What are the major values of the European Talent Support Network and what are the benefits of joining this network?
The major values of the European Talent Support Network are high quality work, reliability, sharing and giving. The Network will be informal, personal, transparent, consistent, rational and communicative. The Network will be a learning organization, which avoids bureaucracy and acts instead of writing about an act. The benefits of joining this Network are the following: 1.) your organization may establish novel exchange possibilities of talented young people, their teachers, mentors and researchers of talent support in Europe; 2.) your organization may learn and teach best practices of talent support activities, as well as may apply the results of scientific studies in gifted education in the everyday work; 3.) your organization may apply a wide variety of European funds, such as Erasmus+, Horizon2020 (including COST-cooperation), European Social Fund, etc. as a joint application with other European Talent Centres; 4.) European Talent Centres may express the needs of talented young people, gifted education and related research at the level of European policy making, as well as in the media increasing the awareness of the importance of identification and help of talented young people in Europe.
How can European Talent Centre or European Talent Point be defined?
European Talent Centres organise activities in the field of high ability in a region or a whole country (meaning that there might be more than one European Talent Centre per European country). European Talent Centres will be accredited by the Accreditation Committee of the European Council of High Ability (http://www.echa.info/101-formation-of-a-european-talent-support-network-adopted-by-the-general-assembly-of-echa). A more detailed list of European Talent Centre criteria can be found HERE (http://www.echa.info/images/documents/high-ability/European-Talent-Support-Network-ECHA-General-Assembly.pdf). European Talent Points organise local activities in the field of high ability. European Talent Points will be accredited by the European Talent Centres. European Talent Points may be organisations/institutions focusing mainly on talent support: research, identification, development of highly able young people (e. g: schools, university departments, talent centres, excellence centres, art, sport organizations focusing to talent development, NGOs, etc.); talent-related policy makers on national or international level (ministries, local authorities); business corporation with talent management programmes (talent identification, corporate responsibility programs, creative climate); organizations of young people participating in talent support programs; organizations of parents of highly able children; or an umbrella organization (network) of the organizational types listed here. These types of organizations were only listed as examples. European Talent Centres may extend this list, but the organizations involved have to be related to the support of highly able young people.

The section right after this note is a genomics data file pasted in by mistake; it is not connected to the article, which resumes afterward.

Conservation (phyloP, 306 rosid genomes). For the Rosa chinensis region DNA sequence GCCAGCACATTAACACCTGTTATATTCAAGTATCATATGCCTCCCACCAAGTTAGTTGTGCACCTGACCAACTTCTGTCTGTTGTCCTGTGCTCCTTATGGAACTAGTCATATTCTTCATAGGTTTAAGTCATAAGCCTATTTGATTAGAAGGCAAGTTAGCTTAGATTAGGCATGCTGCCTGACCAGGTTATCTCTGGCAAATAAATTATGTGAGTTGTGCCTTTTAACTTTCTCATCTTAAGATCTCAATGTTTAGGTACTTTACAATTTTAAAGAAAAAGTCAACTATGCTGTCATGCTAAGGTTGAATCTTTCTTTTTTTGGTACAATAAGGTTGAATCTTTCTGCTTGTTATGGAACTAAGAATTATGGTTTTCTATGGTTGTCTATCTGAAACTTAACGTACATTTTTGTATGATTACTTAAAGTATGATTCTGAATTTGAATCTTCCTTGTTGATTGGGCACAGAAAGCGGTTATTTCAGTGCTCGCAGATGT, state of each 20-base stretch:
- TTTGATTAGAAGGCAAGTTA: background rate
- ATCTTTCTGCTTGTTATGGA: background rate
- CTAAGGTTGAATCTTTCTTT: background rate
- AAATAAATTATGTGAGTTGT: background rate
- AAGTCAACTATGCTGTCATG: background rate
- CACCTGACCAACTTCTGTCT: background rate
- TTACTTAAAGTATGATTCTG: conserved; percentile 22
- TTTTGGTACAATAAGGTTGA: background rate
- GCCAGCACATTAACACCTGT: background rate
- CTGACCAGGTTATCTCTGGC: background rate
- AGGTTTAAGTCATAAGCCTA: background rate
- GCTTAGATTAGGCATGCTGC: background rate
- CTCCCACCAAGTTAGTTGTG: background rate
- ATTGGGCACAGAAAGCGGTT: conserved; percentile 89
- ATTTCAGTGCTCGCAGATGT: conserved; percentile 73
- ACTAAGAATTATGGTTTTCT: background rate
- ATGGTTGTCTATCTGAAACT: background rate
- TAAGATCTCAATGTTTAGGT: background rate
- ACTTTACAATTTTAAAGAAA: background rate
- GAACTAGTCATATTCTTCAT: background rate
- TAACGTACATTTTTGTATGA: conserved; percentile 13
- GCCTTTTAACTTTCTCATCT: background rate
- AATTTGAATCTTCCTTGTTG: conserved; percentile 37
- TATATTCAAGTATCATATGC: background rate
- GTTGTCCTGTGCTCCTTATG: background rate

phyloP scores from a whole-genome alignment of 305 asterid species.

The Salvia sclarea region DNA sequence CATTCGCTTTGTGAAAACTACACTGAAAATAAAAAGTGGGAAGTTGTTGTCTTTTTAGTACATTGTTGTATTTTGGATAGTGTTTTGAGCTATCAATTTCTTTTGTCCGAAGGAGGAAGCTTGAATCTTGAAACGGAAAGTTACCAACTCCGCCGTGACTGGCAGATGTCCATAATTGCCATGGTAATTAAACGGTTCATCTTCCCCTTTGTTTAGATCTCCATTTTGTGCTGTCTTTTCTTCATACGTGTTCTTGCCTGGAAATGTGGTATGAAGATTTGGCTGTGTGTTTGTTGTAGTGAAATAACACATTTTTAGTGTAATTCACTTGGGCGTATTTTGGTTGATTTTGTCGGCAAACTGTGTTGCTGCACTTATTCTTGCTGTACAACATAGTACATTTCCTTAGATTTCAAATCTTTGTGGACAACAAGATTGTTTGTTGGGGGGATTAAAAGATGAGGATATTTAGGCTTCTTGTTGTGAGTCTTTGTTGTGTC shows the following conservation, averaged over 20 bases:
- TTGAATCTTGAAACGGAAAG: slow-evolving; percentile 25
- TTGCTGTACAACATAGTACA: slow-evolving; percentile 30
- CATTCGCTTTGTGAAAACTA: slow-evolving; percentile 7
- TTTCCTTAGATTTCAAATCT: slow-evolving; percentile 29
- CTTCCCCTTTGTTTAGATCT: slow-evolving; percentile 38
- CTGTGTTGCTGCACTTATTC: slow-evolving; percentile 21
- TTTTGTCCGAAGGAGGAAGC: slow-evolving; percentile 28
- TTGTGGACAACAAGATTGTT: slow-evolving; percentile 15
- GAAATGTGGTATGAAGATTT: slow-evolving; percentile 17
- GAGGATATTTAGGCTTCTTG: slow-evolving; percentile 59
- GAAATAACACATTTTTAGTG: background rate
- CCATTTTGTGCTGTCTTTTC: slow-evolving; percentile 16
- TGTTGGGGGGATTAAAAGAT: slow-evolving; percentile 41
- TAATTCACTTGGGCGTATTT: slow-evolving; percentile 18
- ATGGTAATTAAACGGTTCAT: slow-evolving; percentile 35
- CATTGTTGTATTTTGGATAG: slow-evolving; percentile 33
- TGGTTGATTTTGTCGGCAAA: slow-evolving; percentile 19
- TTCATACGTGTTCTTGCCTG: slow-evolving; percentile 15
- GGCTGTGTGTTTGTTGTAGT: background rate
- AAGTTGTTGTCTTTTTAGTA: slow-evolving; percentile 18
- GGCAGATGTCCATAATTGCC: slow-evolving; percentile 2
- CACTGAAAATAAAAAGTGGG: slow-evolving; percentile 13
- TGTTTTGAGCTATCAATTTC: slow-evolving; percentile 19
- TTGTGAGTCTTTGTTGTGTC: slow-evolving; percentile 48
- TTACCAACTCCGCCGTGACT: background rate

Are there any already existing European Talent Centres or European Talent Points?
What is the proper size of a European Talent Centre or Point?
There can be large variety in sizes. The size depends on the traditions of talent support in the particular European country. It is exactly the European Talent Support Network, which will encourage and help very small European Talent Centres and Points to grow. However, growth itself is not the major value of the Network. High quality work, reliability, sharing and giving will be the major values.